Miranda Penton opened her bathroom door and steam clouded the tiny bedroom of her small, efficiency apartment. There was nothing homey about her place, just a neatly made bed on a stock metal frame and a stack of packed boxes including one that now doubled as a nightstand. It was like living in the barracks again. She sighed longingly, holding her hand over her stomach. Her muscle tone had mostly come back, but the small bulge beneath her belly button reminded her every day of the stillborn infant she and Scott, her now ex-husband, lost.

The pregnancy ended her Army career though she was sure she could’ve made General--at least, that’s what she told herself on stronger days. They weren’t all so easy.

She picked up the sonogram picture off the box of keepsakes she didn’t admit to Scott she had taken. A lump formed in her throat and she smoothed her finger over the image of her lost daughter.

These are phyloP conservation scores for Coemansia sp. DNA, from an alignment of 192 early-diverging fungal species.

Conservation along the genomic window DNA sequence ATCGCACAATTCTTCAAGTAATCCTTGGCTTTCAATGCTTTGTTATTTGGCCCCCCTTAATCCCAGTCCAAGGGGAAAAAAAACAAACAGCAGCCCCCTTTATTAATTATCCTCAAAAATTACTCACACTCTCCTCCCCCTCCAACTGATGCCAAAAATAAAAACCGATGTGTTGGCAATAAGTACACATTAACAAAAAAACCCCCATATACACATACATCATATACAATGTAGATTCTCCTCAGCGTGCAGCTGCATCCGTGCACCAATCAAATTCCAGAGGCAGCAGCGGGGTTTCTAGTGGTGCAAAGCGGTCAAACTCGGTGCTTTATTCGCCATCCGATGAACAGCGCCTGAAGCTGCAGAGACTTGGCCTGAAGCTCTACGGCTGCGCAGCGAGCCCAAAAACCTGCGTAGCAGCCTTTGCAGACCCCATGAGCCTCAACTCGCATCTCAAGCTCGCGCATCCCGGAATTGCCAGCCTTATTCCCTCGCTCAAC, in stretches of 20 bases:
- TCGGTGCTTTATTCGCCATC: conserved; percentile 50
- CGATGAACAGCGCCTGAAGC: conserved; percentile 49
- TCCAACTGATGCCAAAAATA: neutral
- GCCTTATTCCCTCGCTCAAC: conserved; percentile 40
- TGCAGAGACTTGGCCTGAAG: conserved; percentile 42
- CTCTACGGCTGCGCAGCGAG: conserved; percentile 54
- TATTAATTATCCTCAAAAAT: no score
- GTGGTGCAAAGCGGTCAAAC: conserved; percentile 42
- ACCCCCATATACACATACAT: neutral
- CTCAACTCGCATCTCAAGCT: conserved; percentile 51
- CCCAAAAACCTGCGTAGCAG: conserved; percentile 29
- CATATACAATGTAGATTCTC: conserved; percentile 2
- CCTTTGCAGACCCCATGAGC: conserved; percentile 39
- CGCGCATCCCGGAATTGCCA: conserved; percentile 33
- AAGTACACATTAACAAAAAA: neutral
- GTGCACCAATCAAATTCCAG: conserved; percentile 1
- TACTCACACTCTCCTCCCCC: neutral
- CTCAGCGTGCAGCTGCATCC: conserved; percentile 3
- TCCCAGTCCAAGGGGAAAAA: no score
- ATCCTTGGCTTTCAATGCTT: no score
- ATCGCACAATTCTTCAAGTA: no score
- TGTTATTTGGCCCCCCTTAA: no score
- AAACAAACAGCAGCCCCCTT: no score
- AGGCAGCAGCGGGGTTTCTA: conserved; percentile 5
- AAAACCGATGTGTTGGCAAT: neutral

In the nine months of her pregnancy, the growing maternal feelings defined her. Getting back to who she had been before the baby was harder than she expected.

She tucked the picture safely away and rummaged through her camouflage duffel bag for comfortable driving clothes. A flurry of knocks came at her door before she was even dressed.

“Miranda, are you there?”

It was Scott.

She put on a pink t-shirt and her favorite shredded jeans she never imagined fitting back into.

“Miranda, come on. Open up.”

Her shoulder-length, auburn hair soaked the back of her shirt and she wrapped it up in a towel before answering.

“What do you want, Scott?” She opened the door, but didn’t slide the chain and kept her eyes downturned to prevent the inevitable emotional tug.

Scott stood there, shaking. “Miranda, we need to talk. It’s important.” He reached to undo the lock, but his hand was too thick to fit. “Please let me in.” His bloodshot, hazel eyes were swollen from crying. He was still wearing his wedding ring and there was a familiar emptiness in his expression.

She sniffled and called back the tears that came so easily for him. “I can’t keep doing this. Whatever you have to say, I don’t want to hear it.” She started to shut the door, afraid to let him see her break down.
She knew what that led to before.

He used the toe of his black boot to keep it from closing. There was no aggression, no hint of anger, only desperation and longing. “One conversation, Miranda. Hear me out and then I’ll give you whatever space you need. Please?”

BOOK: Cure